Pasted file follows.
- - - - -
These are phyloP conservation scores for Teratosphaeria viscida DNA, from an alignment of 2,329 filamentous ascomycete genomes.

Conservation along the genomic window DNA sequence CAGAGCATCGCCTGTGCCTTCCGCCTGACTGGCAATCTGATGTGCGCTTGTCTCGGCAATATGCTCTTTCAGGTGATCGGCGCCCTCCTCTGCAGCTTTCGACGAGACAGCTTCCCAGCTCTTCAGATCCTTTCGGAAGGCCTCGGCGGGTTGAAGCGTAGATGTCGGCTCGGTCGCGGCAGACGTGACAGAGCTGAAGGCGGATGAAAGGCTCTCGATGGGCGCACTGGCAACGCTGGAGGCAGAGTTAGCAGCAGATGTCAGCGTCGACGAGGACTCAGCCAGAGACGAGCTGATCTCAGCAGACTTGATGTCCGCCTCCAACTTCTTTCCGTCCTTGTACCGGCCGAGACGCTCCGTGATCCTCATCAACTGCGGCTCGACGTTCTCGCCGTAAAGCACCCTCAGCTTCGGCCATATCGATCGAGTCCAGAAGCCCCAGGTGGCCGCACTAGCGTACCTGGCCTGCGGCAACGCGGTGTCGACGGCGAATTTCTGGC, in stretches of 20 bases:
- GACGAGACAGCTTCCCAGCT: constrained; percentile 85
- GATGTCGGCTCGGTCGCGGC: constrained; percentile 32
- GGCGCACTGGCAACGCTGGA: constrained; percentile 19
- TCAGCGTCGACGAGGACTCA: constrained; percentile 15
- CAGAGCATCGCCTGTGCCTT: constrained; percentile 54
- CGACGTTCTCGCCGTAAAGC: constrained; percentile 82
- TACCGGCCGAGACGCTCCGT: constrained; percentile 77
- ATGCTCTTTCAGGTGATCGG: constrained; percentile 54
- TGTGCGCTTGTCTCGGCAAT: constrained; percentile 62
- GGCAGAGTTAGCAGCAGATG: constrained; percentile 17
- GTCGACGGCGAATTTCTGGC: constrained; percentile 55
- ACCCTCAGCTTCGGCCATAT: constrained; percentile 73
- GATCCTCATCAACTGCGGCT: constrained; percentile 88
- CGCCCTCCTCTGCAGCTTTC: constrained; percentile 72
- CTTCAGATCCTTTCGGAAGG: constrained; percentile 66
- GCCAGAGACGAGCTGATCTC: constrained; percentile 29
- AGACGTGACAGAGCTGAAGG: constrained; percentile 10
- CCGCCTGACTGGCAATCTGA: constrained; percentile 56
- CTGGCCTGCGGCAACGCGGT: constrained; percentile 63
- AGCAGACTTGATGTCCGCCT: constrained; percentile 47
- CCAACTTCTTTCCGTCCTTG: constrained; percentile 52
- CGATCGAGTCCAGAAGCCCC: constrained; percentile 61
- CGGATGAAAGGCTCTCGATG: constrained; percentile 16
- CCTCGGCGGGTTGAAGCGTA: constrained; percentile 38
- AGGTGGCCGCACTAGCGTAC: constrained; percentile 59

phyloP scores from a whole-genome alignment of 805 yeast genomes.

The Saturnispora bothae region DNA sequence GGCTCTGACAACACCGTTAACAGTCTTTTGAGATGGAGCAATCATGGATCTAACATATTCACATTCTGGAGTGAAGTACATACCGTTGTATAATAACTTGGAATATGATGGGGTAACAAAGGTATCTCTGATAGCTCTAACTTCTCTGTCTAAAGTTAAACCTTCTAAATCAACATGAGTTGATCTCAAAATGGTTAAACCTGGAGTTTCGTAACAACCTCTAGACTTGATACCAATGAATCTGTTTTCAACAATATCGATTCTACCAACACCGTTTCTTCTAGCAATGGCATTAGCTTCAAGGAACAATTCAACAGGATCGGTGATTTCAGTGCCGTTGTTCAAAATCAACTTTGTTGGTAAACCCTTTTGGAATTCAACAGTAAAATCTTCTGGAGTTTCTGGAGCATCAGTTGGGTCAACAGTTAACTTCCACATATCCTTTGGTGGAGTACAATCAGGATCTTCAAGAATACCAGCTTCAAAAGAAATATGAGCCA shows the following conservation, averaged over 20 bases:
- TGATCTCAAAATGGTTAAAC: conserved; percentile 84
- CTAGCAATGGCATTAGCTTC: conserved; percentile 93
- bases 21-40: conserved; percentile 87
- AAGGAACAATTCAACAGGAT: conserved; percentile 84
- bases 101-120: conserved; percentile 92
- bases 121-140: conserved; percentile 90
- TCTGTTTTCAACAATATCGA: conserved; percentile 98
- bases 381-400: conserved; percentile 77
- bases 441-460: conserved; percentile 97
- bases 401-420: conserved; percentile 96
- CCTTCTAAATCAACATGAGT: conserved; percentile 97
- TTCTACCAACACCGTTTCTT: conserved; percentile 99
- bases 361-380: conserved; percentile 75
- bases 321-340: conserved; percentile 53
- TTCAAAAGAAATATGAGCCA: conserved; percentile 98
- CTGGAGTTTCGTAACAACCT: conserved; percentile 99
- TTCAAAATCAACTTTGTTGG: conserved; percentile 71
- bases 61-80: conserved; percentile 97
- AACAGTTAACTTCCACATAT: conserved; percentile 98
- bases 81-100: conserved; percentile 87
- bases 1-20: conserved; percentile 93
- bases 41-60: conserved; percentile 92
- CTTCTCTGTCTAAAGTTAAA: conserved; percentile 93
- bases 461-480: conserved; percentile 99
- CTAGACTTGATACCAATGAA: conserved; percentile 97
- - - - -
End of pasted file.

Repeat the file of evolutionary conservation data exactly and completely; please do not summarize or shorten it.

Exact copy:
These are phyloP conservation scores for Teratosphaeria viscida DNA, from an alignment of 2,329 filamentous ascomycete genomes.

Conservation along the genomic window DNA sequence CAGAGCATCGCCTGTGCCTTCCGCCTGACTGGCAATCTGATGTGCGCTTGTCTCGGCAATATGCTCTTTCAGGTGATCGGCGCCCTCCTCTGCAGCTTTCGACGAGACAGCTTCCCAGCTCTTCAGATCCTTTCGGAAGGCCTCGGCGGGTTGAAGCGTAGATGTCGGCTCGGTCGCGGCAGACGTGACAGAGCTGAAGGCGGATGAAAGGCTCTCGATGGGCGCACTGGCAACGCTGGAGGCAGAGTTAGCAGCAGATGTCAGCGTCGACGAGGACTCAGCCAGAGACGAGCTGATCTCAGCAGACTTGATGTCCGCCTCCAACTTCTTTCCGTCCTTGTACCGGCCGAGACGCTCCGTGATCCTCATCAACTGCGGCTCGACGTTCTCGCCGTAAAGCACCCTCAGCTTCGGCCATATCGATCGAGTCCAGAAGCCCCAGGTGGCCGCACTAGCGTACCTGGCCTGCGGCAACGCGGTGTCGACGGCGAATTTCTGGC, in stretches of 20 bases:
- GACGAGACAGCTTCCCAGCT: constrained; percentile 85
- GATGTCGGCTCGGTCGCGGC: constrained; percentile 32
- GGCGCACTGGCAACGCTGGA: constrained; percentile 19
- TCAGCGTCGACGAGGACTCA: constrained; percentile 15
- CAGAGCATCGCCTGTGCCTT: constrained; percentile 54
- CGACGTTCTCGCCGTAAAGC: constrained; percentile 82
- TACCGGCCGAGACGCTCCGT: constrained; percentile 77
- ATGCTCTTTCAGGTGATCGG: constrained; percentile 54
- TGTGCGCTTGTCTCGGCAAT: constrained; percentile 62
- GGCAGAGTTAGCAGCAGATG: constrained; percentile 17
- GTCGACGGCGAATTTCTGGC: constrained; percentile 55
- ACCCTCAGCTTCGGCCATAT: constrained; percentile 73
- GATCCTCATCAACTGCGGCT: constrained; percentile 88
- CGCCCTCCTCTGCAGCTTTC: constrained; percentile 72
- CTTCAGATCCTTTCGGAAGG: constrained; percentile 66
- GCCAGAGACGAGCTGATCTC: constrained; percentile 29
- AGACGTGACAGAGCTGAAGG: constrained; percentile 10
- CCGCCTGACTGGCAATCTGA: constrained; percentile 56
- CTGGCCTGCGGCAACGCGGT: constrained; percentile 63
- AGCAGACTTGATGTCCGCCT: constrained; percentile 47
- CCAACTTCTTTCCGTCCTTG: constrained; percentile 52
- CGATCGAGTCCAGAAGCCCC: constrained; percentile 61
- CGGATGAAAGGCTCTCGATG: constrained; percentile 16
- CCTCGGCGGGTTGAAGCGTA: constrained; percentile 38
- AGGTGGCCGCACTAGCGTAC: constrained; percentile 59

phyloP scores from a whole-genome alignment of 805 yeast genomes.

The Saturnispora bothae region DNA sequence GGCTCTGACAACACCGTTAACAGTCTTTTGAGATGGAGCAATCATGGATCTAACATATTCACATTCTGGAGTGAAGTACATACCGTTGTATAATAACTTGGAATATGATGGGGTAACAAAGGTATCTCTGATAGCTCTAACTTCTCTGTCTAAAGTTAAACCTTCTAAATCAACATGAGTTGATCTCAAAATGGTTAAACCTGGAGTTTCGTAACAACCTCTAGACTTGATACCAATGAATCTGTTTTCAACAATATCGATTCTACCAACACCGTTTCTTCTAGCAATGGCATTAGCTTCAAGGAACAATTCAACAGGATCGGTGATTTCAGTGCCGTTGTTCAAAATCAACTTTGTTGGTAAACCCTTTTGGAATTCAACAGTAAAATCTTCTGGAGTTTCTGGAGCATCAGTTGGGTCAACAGTTAACTTCCACATATCCTTTGGTGGAGTACAATCAGGATCTTCAAGAATACCAGCTTCAAAAGAAATATGAGCCA shows the following conservation, averaged over 20 bases:
- TGATCTCAAAATGGTTAAAC: conserved; percentile 84
- CTAGCAATGGCATTAGCTTC: conserved; percentile 93
- bases 21-40: conserved; percentile 87
- AAGGAACAATTCAACAGGAT: conserved; percentile 84
- bases 101-120: conserved; percentile 92
- bases 121-140: conserved; percentile 90
- TCTGTTTTCAACAATATCGA: conserved; percentile 98
- bases 381-400: conserved; percentile 77
- bases 441-460: conserved; percentile 97
- bases 401-420: conserved; percentile 96
- CCTTCTAAATCAACATGAGT: conserved; percentile 97
- TTCTACCAACACCGTTTCTT: conserved; percentile 99
- bases 361-380: conserved; percentile 75
- bases 321-340: conserved; percentile 53
- TTCAAAAGAAATATGAGCCA: conserved; percentile 98
- CTGGAGTTTCGTAACAACCT: conserved; percentile 99
- TTCAAAATCAACTTTGTTGG: conserved; percentile 71
- bases 61-80: conserved; percentile 97
- AACAGTTAACTTCCACATAT: conserved; percentile 98
- bases 81-100: conserved; percentile 87
- bases 1-20: conserved; percentile 93
- bases 41-60: conserved; percentile 92
- CTTCTCTGTCTAAAGTTAAA: conserved; percentile 93
- bases 461-480: conserved; percentile 99
- CTAGACTTGATACCAATGAA: conserved; percentile 97